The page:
About $50 billion in early withdrawals from DC plans and IRAs in 2015 were taken by people who were not at retirement, reflecting 15% of the total withdrawals that year, according to data cited by Brookings.
Alight projected that a single cash-out at age 23 would lead to having $23,000 less at age 67, while an additional early withdrawal at 26 of $4,500 would further erode savings at retirement by $56,000. A third such event at age 28, for an early cash-out of $5,000, would lead to a total of $91,000 less at retirement, the company stated.
To address the growing issue of early cash-outs and missing accounts that are linked with small balances, Brookings recommended several approaches. Those include: a system to consolidate accounts; allowing more time for people who have taken lump-sum distributions to make rollovers; a safe harbor for automatic IRA rollovers into target-date funds or other qualified default investments; an expanded and refundable Saver’s Credit; a national retirement dashboard to help people keep track of their accounts; and moving to a one-account-per-saver system.
“Regulations could provide that inadvertent acceptance of an improper rollover would not taint a plan’s qualified status, only the tax treatment of the transferred funds. These changes would make it reasonable to require, for the first time, that all qualified DC plans accept rollovers,” the authors stated. “Doing so would bring about a sea change in portability, serving participants’ interests by enhancing their ability to keep track of, combine and consolidate their retirement savings.”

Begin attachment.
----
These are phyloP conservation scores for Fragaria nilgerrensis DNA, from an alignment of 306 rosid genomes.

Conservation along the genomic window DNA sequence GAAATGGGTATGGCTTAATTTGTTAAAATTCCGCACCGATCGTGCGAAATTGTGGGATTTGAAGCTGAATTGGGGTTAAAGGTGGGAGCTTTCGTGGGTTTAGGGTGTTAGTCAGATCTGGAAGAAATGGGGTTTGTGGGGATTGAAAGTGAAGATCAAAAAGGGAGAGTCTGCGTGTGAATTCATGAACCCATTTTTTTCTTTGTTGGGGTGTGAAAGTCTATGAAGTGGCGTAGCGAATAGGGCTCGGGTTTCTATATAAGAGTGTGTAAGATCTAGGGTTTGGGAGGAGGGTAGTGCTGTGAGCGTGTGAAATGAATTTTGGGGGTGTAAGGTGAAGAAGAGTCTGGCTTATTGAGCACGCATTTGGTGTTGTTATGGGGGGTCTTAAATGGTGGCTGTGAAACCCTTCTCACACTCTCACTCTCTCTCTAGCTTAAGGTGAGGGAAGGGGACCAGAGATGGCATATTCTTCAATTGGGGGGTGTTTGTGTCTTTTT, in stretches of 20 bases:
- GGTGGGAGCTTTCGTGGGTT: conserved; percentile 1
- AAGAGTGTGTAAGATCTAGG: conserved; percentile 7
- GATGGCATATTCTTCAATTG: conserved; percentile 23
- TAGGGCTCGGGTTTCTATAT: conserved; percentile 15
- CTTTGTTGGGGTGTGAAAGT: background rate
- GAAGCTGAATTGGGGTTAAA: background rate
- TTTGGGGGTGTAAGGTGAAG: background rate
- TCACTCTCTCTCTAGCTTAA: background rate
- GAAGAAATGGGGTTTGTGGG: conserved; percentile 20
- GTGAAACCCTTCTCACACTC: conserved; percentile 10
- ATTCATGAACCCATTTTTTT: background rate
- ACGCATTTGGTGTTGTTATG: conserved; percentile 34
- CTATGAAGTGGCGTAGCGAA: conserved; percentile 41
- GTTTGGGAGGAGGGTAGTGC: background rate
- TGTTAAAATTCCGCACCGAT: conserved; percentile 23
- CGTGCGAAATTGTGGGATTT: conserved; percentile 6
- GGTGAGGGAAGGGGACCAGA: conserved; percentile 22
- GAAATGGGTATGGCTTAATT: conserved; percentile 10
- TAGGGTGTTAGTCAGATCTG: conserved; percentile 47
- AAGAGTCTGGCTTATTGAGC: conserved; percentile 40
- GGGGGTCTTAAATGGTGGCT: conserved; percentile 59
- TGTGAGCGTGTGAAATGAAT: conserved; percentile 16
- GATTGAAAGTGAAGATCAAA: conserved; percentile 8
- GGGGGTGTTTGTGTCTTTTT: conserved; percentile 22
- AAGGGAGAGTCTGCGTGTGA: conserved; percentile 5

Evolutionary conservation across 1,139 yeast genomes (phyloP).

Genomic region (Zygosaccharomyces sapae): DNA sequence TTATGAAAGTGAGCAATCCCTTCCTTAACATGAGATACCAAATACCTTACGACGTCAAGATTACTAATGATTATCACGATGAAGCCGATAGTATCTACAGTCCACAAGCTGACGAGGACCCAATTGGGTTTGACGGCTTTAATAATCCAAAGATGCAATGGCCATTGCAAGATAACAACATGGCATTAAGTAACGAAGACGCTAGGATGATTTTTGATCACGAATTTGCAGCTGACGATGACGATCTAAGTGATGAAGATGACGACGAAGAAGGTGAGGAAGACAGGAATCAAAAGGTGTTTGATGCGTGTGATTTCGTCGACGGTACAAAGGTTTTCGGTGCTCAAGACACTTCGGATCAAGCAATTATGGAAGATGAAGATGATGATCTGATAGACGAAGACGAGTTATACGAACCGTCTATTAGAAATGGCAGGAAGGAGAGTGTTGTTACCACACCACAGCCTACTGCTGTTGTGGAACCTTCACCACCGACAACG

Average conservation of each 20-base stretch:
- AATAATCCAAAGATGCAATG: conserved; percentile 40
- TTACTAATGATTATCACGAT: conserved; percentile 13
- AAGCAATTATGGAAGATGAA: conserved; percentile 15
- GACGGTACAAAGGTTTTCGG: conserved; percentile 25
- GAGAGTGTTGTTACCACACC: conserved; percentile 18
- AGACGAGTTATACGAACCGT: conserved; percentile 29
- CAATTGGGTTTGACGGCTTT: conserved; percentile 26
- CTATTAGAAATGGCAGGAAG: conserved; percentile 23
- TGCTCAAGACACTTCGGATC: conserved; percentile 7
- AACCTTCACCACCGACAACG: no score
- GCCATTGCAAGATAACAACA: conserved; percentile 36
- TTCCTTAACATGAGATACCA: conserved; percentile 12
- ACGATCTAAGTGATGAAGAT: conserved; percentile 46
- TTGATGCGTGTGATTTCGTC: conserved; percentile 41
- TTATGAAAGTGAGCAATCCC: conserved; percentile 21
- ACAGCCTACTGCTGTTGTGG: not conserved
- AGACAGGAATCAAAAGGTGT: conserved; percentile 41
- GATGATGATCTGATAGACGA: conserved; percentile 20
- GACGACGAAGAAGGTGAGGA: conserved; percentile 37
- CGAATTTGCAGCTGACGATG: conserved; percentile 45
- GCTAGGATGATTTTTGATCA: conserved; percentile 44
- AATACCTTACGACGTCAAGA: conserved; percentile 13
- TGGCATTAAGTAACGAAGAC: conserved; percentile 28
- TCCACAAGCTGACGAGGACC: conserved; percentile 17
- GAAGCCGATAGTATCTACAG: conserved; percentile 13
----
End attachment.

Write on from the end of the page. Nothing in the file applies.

People who take lump-sum distributions when leaving a job face a 20% tax withholding, which creates a hurdle for those who wish to roll the assets into a qualified account, as they must come up with cash equivalent to that 20% for the rollover. Extending the deadline from the current 60-day window to the next tax-return due date would give more people a chance to make those rollovers, according to Brookings.